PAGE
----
Joseph Mosseri is a modest man. Mr. Mosseri will never sing his own praises, so I will sing them.
He isn't a rabbi or a poseq (as he adds to the end of every post), but he is one of the most learned researchers of Sephardic Halakhot and Minhag of our time.
I am proud to say that I have been the recipient of his knowledge over the years, and I know many rabbis who will tell you the same.
By the way, if you see something you think might need fixing in this post, just contact Mr. Mosseri. He is a true scholar. He wants to constantly improve, add to, and work with his writing in order to make it as accurate as possible. His writing is always a work in progress, and you won't find a more honest scholar.
I hope you enjoy this. It is a wonderful piece.
Sephardic Halakhot for the Hagim & Festivals
Some customs for the holiday of Hanoukah
By Joseph Mosseri
1) The custom in Egypt was not to say Sidouq HaDin all 8 days of Hanoukah.
2) The custom amongst all Middle Eastern and North African Jewish communities is to only use pure olive oil for the Hanoukah lights. The reason being that this is considered to be the best way to fulfill the commandment and because the holiday miracle occurred through olive oil.
3) When lighting, the custom as brought down by Maran, Hakham Yosef Karo, in his Shoulhan 'Aroukh, is to start with the light on the right. Meaning that on the first night when you are going to light, you begin with the wick closest to your right hand.
On the second night, you begin with the wick adjacent to the one you lit on the first night, then you light the one of the first night.
On the 3rd night, you begin with the newest wick, and work your way back to the right. And such is the manner on each night.
By the last night you'll be lighting that closest to your left hand first and moving to your right. In the same manner that we write English or any Western language. Since the custom is to use oil wicks and not candles, we light with a candle and after the obligatory lights are kindled, the Shamash, or extra wick is kindled with the candle. The candle is then extinguished.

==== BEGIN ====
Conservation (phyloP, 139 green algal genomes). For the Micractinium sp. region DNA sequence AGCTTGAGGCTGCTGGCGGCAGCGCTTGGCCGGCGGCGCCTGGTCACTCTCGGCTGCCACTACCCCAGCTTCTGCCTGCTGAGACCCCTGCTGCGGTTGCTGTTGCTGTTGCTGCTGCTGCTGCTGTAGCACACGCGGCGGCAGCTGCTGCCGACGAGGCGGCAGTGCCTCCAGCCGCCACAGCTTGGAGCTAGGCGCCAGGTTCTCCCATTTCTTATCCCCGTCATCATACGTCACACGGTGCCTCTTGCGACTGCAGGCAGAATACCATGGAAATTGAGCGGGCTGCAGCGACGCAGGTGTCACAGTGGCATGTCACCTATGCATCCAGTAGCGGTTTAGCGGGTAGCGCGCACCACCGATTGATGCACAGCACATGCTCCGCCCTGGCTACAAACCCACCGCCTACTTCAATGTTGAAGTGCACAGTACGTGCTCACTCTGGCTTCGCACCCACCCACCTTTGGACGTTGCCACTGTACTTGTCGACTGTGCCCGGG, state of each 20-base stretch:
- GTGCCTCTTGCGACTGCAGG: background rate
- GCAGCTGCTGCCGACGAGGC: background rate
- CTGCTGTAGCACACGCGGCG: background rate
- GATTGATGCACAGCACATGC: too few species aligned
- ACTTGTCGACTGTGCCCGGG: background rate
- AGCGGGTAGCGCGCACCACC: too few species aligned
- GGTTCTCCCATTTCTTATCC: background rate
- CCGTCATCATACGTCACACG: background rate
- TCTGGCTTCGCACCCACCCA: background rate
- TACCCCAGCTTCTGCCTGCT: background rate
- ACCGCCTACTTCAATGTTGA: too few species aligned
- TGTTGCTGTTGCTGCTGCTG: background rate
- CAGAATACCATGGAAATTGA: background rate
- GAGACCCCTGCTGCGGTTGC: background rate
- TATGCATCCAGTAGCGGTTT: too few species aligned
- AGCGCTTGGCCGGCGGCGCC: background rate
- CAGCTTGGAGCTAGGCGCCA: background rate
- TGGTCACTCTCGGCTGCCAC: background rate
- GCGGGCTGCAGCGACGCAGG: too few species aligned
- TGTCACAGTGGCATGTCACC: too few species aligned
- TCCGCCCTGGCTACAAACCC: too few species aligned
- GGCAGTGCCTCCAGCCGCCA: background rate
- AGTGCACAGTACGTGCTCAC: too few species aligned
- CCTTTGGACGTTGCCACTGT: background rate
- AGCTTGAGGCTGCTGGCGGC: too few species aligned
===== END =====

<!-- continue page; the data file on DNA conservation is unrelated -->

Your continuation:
4) If you can safely light near your entranceway in order to publicize the Hanoukah miracle to those who pass by in the street that is great. If not you can feel comfortable knowing that you can follow the custom to light inside the house where it will be publicized to the family members. This is based upon MaHaRYQaSh ,in his gloss to the Shoulhan 'Aroukh, chapter 671.
5) The custom is to follow the qabalah of the AR"I (as brought down in the Shoulhan 'Aroukh) for the berakhah and to say "Lehadliq Ner Hanoukah" and not "....... shel hanoukah" even though that's the way it's mentioned in the Gemara and among the Rishonim. There are many reasons for this based upon both grammatical and mystical interpretations.
6) On Mossae Shabbat (Saturday night), the Shoulhan 'Aroukh decreed that in the synagogue the Hanoukah lights should be kindled first then habdalah should be recited. And this is the way the law and custom was practiced in Aleppo, Syria. On the other hand many posqim, rishonim and aharonim, disagree with Maran regarding this, therefore there are variant customs. The custom in both Cairo and Alexandria was to say Habdalah first, both in the synagogue and at home.The custom in Jerusalem, according to Hakham Mosheh Pardo who was Ab Bet Din there, in his Shemo Mosheh, was also to say habdalah first even in the synagogue.
7) The custom on Friday afternoon/evening of Hanoukah as brought down in the HID"A's Birke Yosef in the name of Hakham Shemouel Abohab is to pray Minhah in the synagogue the go home to kindle the Hanoukah lights, then to light the Shabbat wicks, the to return to synagogue for Qabalat Shabbat and 'Arbit.
The question of course arises that since we do not consider the lighting of shabbat lights as the acceptance of Shabbat, why must we light Hanoukah prior to shabat lights? Isn't there a well lnown rule that Tadir ve She-eno Tadir, Tadir Qodem, meaning that something that is done regularly done must take precedance over something that is not usually done. Any interesting comments?